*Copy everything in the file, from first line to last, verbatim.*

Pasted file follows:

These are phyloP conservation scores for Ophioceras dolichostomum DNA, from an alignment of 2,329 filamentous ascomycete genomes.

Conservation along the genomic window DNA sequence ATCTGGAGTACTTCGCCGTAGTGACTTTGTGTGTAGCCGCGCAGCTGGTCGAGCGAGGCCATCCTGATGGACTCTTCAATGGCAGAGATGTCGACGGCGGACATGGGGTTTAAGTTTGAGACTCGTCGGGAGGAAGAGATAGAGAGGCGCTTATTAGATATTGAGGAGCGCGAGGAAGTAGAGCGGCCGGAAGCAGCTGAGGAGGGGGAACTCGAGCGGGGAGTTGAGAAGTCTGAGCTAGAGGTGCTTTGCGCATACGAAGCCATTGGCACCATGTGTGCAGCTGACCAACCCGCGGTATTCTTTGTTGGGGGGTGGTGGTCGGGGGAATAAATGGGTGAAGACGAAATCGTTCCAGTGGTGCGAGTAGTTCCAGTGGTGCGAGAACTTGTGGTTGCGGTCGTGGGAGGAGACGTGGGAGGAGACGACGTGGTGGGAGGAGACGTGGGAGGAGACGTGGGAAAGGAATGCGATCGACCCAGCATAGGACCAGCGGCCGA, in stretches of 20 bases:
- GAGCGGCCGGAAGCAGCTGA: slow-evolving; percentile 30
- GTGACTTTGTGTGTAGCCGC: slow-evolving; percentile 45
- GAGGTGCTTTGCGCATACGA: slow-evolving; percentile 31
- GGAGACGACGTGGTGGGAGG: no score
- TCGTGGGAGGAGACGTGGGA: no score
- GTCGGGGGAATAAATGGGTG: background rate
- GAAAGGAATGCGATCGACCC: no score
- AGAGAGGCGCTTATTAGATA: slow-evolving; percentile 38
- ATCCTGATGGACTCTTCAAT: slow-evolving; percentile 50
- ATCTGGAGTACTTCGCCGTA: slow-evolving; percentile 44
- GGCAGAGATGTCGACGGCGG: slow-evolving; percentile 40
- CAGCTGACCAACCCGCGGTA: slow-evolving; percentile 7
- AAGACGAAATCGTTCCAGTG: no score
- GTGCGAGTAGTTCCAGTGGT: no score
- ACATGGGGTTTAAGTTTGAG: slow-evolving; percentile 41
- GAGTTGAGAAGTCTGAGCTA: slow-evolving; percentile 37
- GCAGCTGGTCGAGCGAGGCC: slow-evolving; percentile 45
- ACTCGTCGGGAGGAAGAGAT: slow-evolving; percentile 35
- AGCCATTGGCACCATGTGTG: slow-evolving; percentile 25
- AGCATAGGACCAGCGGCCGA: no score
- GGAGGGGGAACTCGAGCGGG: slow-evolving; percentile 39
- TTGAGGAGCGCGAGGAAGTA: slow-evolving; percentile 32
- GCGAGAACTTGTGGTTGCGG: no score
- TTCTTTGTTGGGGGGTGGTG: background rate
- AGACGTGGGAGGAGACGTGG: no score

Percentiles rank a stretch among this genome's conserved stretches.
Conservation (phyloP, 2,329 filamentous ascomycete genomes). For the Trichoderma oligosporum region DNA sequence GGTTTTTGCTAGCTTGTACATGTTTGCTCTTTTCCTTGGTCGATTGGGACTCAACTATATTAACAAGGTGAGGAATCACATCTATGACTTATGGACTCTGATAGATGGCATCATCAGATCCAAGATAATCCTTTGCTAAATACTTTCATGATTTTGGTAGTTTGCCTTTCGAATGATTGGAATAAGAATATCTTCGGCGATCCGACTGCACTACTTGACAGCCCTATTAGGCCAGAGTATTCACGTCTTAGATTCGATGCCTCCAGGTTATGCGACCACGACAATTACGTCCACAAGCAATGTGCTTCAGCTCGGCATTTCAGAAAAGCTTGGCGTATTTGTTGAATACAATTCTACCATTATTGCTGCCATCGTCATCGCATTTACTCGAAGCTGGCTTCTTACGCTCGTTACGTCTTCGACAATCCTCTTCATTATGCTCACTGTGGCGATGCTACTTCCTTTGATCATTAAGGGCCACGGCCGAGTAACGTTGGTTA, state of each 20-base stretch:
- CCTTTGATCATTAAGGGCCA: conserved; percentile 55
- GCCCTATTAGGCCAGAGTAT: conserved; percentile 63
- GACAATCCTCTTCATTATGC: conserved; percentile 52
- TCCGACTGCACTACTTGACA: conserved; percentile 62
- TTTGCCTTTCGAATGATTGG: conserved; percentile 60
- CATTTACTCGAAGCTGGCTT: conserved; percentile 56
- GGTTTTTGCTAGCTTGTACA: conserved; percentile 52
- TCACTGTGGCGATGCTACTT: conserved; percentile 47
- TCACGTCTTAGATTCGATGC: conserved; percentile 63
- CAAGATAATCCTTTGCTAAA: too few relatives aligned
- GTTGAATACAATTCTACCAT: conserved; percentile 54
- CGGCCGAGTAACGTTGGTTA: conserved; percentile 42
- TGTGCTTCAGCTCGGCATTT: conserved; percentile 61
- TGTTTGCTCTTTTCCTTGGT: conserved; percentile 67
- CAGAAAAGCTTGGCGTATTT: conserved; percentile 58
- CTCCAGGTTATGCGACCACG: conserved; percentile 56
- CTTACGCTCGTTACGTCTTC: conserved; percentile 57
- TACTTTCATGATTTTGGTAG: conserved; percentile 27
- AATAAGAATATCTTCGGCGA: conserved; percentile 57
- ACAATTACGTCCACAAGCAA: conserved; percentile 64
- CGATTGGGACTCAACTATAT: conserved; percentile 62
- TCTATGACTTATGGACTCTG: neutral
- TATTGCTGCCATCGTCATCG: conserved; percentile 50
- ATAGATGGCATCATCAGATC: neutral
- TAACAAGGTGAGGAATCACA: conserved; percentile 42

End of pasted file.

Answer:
These are phyloP conservation scores for Ophioceras dolichostomum DNA, from an alignment of 2,329 filamentous ascomycete genomes.

Conservation along the genomic window DNA sequence ATCTGGAGTACTTCGCCGTAGTGACTTTGTGTGTAGCCGCGCAGCTGGTCGAGCGAGGCCATCCTGATGGACTCTTCAATGGCAGAGATGTCGACGGCGGACATGGGGTTTAAGTTTGAGACTCGTCGGGAGGAAGAGATAGAGAGGCGCTTATTAGATATTGAGGAGCGCGAGGAAGTAGAGCGGCCGGAAGCAGCTGAGGAGGGGGAACTCGAGCGGGGAGTTGAGAAGTCTGAGCTAGAGGTGCTTTGCGCATACGAAGCCATTGGCACCATGTGTGCAGCTGACCAACCCGCGGTATTCTTTGTTGGGGGGTGGTGGTCGGGGGAATAAATGGGTGAAGACGAAATCGTTCCAGTGGTGCGAGTAGTTCCAGTGGTGCGAGAACTTGTGGTTGCGGTCGTGGGAGGAGACGTGGGAGGAGACGACGTGGTGGGAGGAGACGTGGGAGGAGACGTGGGAAAGGAATGCGATCGACCCAGCATAGGACCAGCGGCCGA, in stretches of 20 bases:
- GAGCGGCCGGAAGCAGCTGA: slow-evolving; percentile 30
- GTGACTTTGTGTGTAGCCGC: slow-evolving; percentile 45
- GAGGTGCTTTGCGCATACGA: slow-evolving; percentile 31
- GGAGACGACGTGGTGGGAGG: no score
- TCGTGGGAGGAGACGTGGGA: no score
- GTCGGGGGAATAAATGGGTG: background rate
- GAAAGGAATGCGATCGACCC: no score
- AGAGAGGCGCTTATTAGATA: slow-evolving; percentile 38
- ATCCTGATGGACTCTTCAAT: slow-evolving; percentile 50
- ATCTGGAGTACTTCGCCGTA: slow-evolving; percentile 44
- GGCAGAGATGTCGACGGCGG: slow-evolving; percentile 40
- CAGCTGACCAACCCGCGGTA: slow-evolving; percentile 7
- AAGACGAAATCGTTCCAGTG: no score
- GTGCGAGTAGTTCCAGTGGT: no score
- ACATGGGGTTTAAGTTTGAG: slow-evolving; percentile 41
- GAGTTGAGAAGTCTGAGCTA: slow-evolving; percentile 37
- GCAGCTGGTCGAGCGAGGCC: slow-evolving; percentile 45
- ACTCGTCGGGAGGAAGAGAT: slow-evolving; percentile 35
- AGCCATTGGCACCATGTGTG: slow-evolving; percentile 25
- AGCATAGGACCAGCGGCCGA: no score
- GGAGGGGGAACTCGAGCGGG: slow-evolving; percentile 39
- TTGAGGAGCGCGAGGAAGTA: slow-evolving; percentile 32
- GCGAGAACTTGTGGTTGCGG: no score
- TTCTTTGTTGGGGGGTGGTG: background rate
- AGACGTGGGAGGAGACGTGG: no score

Percentiles rank a stretch among this genome's conserved stretches.
Conservation (phyloP, 2,329 filamentous ascomycete genomes). For the Trichoderma oligosporum region DNA sequence GGTTTTTGCTAGCTTGTACATGTTTGCTCTTTTCCTTGGTCGATTGGGACTCAACTATATTAACAAGGTGAGGAATCACATCTATGACTTATGGACTCTGATAGATGGCATCATCAGATCCAAGATAATCCTTTGCTAAATACTTTCATGATTTTGGTAGTTTGCCTTTCGAATGATTGGAATAAGAATATCTTCGGCGATCCGACTGCACTACTTGACAGCCCTATTAGGCCAGAGTATTCACGTCTTAGATTCGATGCCTCCAGGTTATGCGACCACGACAATTACGTCCACAAGCAATGTGCTTCAGCTCGGCATTTCAGAAAAGCTTGGCGTATTTGTTGAATACAATTCTACCATTATTGCTGCCATCGTCATCGCATTTACTCGAAGCTGGCTTCTTACGCTCGTTACGTCTTCGACAATCCTCTTCATTATGCTCACTGTGGCGATGCTACTTCCTTTGATCATTAAGGGCCACGGCCGAGTAACGTTGGTTA, state of each 20-base stretch:
- CCTTTGATCATTAAGGGCCA: conserved; percentile 55
- GCCCTATTAGGCCAGAGTAT: conserved; percentile 63
- GACAATCCTCTTCATTATGC: conserved; percentile 52
- TCCGACTGCACTACTTGACA: conserved; percentile 62
- TTTGCCTTTCGAATGATTGG: conserved; percentile 60
- CATTTACTCGAAGCTGGCTT: conserved; percentile 56
- GGTTTTTGCTAGCTTGTACA: conserved; percentile 52
- TCACTGTGGCGATGCTACTT: conserved; percentile 47
- TCACGTCTTAGATTCGATGC: conserved; percentile 63
- CAAGATAATCCTTTGCTAAA: too few relatives aligned
- GTTGAATACAATTCTACCAT: conserved; percentile 54
- CGGCCGAGTAACGTTGGTTA: conserved; percentile 42
- TGTGCTTCAGCTCGGCATTT: conserved; percentile 61
- TGTTTGCTCTTTTCCTTGGT: conserved; percentile 67
- CAGAAAAGCTTGGCGTATTT: conserved; percentile 58
- CTCCAGGTTATGCGACCACG: conserved; percentile 56
- CTTACGCTCGTTACGTCTTC: conserved; percentile 57
- TACTTTCATGATTTTGGTAG: conserved; percentile 27
- AATAAGAATATCTTCGGCGA: conserved; percentile 57
- ACAATTACGTCCACAAGCAA: conserved; percentile 64
- CGATTGGGACTCAACTATAT: conserved; percentile 62
- TCTATGACTTATGGACTCTG: neutral
- TATTGCTGCCATCGTCATCG: conserved; percentile 50
- ATAGATGGCATCATCAGATC: neutral
- TAACAAGGTGAGGAATCACA: conserved; percentile 42